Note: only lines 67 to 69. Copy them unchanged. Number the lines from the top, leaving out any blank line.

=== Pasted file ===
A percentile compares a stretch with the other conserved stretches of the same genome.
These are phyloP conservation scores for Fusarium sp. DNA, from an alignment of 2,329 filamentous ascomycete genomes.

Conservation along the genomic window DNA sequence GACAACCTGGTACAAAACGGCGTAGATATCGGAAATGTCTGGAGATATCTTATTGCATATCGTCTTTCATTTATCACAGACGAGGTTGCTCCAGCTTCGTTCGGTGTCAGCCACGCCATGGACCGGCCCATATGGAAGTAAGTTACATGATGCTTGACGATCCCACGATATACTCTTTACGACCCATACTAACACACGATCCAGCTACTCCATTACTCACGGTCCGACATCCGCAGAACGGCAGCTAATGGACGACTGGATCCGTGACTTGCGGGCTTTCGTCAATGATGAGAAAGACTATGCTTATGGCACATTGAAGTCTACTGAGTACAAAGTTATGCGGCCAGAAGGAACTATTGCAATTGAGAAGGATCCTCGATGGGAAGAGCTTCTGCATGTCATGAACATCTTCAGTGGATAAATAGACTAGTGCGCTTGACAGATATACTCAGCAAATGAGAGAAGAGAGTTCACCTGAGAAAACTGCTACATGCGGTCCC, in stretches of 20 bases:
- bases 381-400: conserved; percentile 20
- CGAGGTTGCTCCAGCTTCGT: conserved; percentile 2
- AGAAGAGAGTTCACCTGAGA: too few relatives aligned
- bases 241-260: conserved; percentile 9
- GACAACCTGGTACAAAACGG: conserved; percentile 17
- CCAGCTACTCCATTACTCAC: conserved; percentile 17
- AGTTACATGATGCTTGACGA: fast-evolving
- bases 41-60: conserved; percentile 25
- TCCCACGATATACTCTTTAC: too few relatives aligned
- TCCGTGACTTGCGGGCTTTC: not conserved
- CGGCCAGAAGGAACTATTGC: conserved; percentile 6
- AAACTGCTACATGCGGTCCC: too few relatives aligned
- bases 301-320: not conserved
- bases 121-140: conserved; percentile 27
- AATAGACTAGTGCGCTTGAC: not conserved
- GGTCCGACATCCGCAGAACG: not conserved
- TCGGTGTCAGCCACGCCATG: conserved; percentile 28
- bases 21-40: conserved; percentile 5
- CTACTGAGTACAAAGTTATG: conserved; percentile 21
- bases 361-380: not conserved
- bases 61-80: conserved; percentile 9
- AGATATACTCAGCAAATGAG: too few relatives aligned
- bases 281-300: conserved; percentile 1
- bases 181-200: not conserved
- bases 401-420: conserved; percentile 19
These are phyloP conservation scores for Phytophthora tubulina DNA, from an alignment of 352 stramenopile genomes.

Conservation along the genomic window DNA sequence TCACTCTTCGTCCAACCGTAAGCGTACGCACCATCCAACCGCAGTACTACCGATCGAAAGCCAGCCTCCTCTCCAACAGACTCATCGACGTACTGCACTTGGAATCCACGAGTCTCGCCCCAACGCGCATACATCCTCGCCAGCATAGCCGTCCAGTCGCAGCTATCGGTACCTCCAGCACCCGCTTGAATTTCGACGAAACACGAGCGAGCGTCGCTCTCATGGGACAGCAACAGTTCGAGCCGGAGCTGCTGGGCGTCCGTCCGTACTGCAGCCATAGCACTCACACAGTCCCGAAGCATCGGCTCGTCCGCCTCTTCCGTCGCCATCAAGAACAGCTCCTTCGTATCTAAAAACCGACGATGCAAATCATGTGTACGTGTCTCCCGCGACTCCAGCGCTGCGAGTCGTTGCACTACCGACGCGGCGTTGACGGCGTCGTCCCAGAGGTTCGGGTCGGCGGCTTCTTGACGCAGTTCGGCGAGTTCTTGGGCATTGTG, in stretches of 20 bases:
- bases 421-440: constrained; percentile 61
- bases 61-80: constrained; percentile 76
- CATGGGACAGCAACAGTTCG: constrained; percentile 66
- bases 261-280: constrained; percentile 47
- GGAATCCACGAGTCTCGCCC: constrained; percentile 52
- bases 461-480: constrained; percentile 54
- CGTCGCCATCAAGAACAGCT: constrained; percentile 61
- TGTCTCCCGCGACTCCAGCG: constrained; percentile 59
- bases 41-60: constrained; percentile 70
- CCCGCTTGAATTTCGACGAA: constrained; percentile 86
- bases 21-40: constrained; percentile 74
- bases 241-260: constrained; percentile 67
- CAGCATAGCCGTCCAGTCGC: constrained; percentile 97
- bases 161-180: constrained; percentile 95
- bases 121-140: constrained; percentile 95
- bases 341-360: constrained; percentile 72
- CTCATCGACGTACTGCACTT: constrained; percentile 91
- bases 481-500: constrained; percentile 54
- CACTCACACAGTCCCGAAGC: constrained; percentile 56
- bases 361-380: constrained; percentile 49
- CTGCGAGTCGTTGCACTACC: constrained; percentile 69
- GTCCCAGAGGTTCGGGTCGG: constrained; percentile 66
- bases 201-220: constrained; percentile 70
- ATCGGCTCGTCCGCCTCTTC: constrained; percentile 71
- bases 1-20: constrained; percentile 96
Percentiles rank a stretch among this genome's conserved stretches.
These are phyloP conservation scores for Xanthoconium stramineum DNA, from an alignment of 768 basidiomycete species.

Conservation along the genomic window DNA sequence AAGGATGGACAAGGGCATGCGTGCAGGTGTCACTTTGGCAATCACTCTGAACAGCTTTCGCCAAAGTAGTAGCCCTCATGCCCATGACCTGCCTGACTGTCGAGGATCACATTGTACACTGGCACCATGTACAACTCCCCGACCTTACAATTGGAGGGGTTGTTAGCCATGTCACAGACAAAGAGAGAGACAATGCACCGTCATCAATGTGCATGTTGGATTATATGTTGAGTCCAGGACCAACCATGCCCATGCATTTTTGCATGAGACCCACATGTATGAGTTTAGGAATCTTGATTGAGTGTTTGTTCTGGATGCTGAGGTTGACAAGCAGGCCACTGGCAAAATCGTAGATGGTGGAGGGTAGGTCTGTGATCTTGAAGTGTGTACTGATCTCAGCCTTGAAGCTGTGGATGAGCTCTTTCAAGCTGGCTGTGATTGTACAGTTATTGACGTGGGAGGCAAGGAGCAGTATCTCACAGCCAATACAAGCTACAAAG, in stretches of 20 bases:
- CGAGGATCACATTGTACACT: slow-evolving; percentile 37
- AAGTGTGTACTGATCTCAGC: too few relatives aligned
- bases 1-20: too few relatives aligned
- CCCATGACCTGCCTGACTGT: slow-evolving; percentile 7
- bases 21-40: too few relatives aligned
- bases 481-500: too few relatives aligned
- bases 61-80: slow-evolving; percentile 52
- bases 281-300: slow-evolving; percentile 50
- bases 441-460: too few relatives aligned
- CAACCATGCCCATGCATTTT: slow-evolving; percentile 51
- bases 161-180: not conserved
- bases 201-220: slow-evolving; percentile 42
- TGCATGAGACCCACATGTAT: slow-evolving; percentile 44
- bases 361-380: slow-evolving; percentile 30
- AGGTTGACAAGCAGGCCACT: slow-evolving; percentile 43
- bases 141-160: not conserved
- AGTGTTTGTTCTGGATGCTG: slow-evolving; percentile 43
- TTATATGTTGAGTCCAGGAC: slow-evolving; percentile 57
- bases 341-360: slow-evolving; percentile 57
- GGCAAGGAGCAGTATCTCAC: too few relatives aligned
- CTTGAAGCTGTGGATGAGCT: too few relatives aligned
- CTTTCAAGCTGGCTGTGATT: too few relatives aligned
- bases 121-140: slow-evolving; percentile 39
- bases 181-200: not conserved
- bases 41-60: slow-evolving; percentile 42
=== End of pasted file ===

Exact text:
- bases 441-460: too few relatives aligned
- CAACCATGCCCATGCATTTT: slow-evolving; percentile 51
- bases 161-180: not conserved